Saturday, March 5, 2011

This Week in US History

March 6

1836   A Mexican army overwhelms the defenders of the Alamo.

A man in buckskin clothes holds a rifle over his head. He is surrounded by dead soldiers.

1896   Charles King tests his "horseless carriage" in Detroit, becoming the first person to drive a car in Motor City.

March 7

1876   Alexander Graham Bell receives a patent for the telephone.

1965   Police attack peaceful civil rights demonstrators trying to march from Selma to Montgomery, Alabama.

Alabama state troopers attack civil-rights demonstrators outside Selma, Alabama, on Bloody Sunday, March 7, 1965.

File:Bloody Sunday-officers await demonstrators.jpeg
Police wait for marchers to come across the Edmund Pettus Bridge on Bloody Sunday, March 7, 1965.

The 3rd Selma Civil Rights March. From far left: John Lewis, an unidentified nun; Ralph Abernathy; Martin Luther King, Jr.; Ralph Bunche; Rabbi Abraham Joshua Heschel; Frederick Douglas Reese. Second row: Between Martin Luther King, Jr. and Ralph Bunche is Rabbi Maurice Davis. Heschel later wrote, "When I marched in Selma, my feet were praying."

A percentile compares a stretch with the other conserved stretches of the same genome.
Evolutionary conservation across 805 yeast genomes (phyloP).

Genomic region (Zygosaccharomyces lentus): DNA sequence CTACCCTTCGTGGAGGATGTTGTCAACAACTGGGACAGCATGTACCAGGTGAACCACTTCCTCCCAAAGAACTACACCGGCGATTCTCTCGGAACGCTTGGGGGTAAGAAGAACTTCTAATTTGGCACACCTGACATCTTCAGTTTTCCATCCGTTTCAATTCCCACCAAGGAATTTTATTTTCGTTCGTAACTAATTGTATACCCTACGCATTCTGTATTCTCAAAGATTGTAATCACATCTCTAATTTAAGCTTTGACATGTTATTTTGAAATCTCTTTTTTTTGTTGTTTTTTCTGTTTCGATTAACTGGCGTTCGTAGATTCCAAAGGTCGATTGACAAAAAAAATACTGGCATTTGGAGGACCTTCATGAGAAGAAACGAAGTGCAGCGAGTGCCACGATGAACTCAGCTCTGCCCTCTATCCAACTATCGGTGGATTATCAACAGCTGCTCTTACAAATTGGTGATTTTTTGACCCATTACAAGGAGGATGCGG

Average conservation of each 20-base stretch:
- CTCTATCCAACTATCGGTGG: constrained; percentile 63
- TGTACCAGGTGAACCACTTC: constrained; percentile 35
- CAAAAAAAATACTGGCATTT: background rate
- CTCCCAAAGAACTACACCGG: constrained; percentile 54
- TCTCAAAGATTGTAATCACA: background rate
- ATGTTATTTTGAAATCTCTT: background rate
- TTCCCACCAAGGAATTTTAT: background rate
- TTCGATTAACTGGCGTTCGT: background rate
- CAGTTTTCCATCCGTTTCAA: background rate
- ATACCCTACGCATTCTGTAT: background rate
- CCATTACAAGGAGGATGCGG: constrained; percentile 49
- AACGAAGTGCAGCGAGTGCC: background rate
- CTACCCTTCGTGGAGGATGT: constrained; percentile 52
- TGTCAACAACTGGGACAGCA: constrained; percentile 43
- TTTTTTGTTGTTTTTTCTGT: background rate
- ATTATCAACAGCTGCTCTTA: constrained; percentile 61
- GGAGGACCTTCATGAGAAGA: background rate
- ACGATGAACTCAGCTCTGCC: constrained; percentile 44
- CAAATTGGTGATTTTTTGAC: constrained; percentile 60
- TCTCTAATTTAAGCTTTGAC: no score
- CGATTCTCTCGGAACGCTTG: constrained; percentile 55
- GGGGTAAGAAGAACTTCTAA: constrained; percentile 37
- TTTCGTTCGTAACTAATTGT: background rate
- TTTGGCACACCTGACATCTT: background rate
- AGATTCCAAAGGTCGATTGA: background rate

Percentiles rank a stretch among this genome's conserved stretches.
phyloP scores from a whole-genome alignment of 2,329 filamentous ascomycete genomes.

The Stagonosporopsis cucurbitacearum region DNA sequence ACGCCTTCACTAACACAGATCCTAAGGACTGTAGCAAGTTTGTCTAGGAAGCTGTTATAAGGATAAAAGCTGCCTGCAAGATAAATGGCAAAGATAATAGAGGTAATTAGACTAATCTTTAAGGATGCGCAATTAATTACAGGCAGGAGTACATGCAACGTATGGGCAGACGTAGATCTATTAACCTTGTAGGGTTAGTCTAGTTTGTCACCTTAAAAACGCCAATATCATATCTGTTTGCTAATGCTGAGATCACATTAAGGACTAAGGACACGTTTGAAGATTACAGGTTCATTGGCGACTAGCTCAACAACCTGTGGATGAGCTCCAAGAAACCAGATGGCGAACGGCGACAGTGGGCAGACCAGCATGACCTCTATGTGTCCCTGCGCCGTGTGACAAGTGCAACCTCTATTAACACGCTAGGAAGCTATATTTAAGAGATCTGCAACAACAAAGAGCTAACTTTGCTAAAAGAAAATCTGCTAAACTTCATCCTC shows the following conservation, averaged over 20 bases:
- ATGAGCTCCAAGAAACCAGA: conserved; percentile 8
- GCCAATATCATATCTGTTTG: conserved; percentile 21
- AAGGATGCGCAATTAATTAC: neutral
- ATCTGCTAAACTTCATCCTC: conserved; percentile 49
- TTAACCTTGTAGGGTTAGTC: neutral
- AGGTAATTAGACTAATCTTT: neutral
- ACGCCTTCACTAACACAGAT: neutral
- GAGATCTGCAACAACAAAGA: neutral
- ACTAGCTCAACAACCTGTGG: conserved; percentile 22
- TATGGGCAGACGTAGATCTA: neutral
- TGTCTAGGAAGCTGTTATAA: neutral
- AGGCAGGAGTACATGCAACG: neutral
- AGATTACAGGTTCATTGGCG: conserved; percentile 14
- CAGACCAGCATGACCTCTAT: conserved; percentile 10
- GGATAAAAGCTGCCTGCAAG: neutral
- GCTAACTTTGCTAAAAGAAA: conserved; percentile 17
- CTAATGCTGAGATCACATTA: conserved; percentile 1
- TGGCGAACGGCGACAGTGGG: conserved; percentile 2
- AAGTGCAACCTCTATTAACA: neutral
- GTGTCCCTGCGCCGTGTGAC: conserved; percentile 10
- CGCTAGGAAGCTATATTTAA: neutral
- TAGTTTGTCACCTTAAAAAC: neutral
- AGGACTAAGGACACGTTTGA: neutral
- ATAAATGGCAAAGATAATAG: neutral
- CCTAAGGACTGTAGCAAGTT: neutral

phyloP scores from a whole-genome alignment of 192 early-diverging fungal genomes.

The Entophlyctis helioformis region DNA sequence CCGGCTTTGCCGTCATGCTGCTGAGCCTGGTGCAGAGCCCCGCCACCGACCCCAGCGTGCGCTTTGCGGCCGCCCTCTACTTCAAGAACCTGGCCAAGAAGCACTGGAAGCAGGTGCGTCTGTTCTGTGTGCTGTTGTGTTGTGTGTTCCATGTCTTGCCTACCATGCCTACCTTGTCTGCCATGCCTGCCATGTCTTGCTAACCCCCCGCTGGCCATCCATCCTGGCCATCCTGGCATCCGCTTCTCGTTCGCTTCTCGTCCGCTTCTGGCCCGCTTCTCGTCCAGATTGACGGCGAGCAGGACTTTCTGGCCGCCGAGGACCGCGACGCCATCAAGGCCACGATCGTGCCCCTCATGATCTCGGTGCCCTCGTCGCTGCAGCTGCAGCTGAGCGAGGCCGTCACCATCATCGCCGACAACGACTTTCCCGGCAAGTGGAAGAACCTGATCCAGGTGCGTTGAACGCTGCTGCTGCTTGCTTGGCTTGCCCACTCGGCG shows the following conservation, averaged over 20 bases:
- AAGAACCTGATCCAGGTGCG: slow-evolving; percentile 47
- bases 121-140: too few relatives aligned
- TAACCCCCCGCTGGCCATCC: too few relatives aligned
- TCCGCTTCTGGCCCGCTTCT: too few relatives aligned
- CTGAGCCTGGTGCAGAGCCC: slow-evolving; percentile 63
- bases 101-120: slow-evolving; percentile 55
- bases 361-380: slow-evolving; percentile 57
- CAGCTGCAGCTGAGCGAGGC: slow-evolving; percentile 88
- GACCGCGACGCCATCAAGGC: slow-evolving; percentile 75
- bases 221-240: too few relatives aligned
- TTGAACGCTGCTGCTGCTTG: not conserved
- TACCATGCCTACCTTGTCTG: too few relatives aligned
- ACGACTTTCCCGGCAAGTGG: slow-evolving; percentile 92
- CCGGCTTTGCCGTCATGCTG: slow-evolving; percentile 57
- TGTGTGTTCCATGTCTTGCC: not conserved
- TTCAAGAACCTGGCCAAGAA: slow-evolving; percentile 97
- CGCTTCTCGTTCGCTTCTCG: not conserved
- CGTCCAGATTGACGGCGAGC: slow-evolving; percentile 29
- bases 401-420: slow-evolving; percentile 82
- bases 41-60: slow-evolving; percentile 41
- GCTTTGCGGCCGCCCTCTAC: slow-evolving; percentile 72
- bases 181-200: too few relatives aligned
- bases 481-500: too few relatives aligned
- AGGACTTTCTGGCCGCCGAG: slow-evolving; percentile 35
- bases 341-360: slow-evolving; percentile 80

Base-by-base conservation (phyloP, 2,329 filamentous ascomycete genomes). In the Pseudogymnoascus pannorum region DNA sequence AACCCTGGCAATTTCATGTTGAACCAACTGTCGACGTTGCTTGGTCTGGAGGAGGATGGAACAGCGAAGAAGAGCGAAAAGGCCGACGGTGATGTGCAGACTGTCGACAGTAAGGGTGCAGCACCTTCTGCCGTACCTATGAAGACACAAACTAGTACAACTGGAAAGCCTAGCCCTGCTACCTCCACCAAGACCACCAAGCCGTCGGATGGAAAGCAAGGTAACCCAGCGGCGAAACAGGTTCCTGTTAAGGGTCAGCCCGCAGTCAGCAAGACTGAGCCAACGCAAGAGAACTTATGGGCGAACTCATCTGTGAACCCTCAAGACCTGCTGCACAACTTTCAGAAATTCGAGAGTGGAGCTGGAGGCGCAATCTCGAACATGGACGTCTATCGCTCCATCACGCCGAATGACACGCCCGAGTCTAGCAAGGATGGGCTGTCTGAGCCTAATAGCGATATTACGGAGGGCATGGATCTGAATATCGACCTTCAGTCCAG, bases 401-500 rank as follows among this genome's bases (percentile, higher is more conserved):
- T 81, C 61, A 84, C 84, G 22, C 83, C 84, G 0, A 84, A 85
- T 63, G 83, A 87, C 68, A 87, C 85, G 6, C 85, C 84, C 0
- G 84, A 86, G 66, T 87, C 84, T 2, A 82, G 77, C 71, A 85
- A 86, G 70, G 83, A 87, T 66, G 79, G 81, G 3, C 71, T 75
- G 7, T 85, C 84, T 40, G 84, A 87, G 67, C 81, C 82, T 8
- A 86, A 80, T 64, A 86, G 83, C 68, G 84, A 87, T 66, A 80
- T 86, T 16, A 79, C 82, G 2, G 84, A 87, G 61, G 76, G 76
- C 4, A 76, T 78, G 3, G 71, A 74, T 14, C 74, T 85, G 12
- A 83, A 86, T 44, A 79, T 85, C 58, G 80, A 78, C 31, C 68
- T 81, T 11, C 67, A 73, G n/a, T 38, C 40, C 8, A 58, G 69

March 8

1817   The New York Stock Exchange is formally chartered.

1983   In a speech in Florida, President Ronald Reagan refers to the Soviet Union as an "evil empire," signaling that he is determined to stand fast against Communist totalitarianism.  Click HERE to watch this speech via YouTube.

March 9

1862   The first battle between two ironclad ships, the Union Monitor and the Confederate Virginia (formerly the Merrimack), takes place at Hampton Roads, Virginia.

1945   U.S. bombers drop incendiary bombs on Tokyo, engulfing much of the city in a firestorm.

March 10

1785   Thomas Jefferson is appointed minister to France, succeeding Benjamin Franklin.

1864   Abraham Lincoln promotes Ulysses S. Grant to commander of all the Union armies.

March 11

1888   One of the worst blizzards in U.S. history hits the Northeast, killing some 400 people.

2002   Two columns of light beam skyward from ground zero in New York City in tribute to, victims of the September 11, 2011, attacks.

March 12

1912   Juliette Gordon Low founds the Girl Scouts of the U.S.A. in Savannah, Georgia.

Center: Juliette Gordon Low

1933   In the first of his radio "fireside chats," President Franklin Delano Roosevelt urges Depression-weary Americans to have faith in U.S. banks.  Click HERE to access an audio of the radio broadcast.


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